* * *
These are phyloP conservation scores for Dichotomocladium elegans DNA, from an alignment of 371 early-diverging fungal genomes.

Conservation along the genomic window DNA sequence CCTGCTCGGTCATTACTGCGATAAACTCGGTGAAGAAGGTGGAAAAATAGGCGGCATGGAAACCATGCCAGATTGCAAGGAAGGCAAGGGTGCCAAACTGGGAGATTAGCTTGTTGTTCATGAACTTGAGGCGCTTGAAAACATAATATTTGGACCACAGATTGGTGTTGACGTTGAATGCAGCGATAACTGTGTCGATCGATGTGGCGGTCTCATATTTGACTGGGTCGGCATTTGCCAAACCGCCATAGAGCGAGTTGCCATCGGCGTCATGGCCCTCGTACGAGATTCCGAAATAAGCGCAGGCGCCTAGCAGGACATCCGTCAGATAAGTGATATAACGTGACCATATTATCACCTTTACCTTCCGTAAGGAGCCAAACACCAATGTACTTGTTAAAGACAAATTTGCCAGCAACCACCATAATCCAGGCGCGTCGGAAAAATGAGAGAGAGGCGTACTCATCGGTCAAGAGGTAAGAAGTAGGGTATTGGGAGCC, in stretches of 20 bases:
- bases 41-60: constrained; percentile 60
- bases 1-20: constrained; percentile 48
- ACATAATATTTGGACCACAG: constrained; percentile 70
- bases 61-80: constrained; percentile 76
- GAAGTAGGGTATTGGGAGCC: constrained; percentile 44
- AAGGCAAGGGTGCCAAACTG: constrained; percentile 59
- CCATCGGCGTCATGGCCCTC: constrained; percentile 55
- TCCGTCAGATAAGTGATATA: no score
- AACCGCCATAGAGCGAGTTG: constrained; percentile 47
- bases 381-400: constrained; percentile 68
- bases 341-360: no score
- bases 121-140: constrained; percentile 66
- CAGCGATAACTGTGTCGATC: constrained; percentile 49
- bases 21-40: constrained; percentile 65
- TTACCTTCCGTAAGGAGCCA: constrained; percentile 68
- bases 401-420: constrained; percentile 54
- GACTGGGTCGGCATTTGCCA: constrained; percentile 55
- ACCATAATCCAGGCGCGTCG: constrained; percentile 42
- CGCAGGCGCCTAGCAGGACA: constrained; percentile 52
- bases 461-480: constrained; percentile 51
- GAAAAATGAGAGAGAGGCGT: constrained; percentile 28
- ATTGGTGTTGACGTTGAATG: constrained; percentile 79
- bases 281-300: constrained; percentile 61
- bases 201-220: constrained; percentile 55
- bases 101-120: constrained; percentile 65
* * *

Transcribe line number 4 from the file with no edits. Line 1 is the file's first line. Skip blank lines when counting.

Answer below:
- bases 1-20: constrained; percentile 48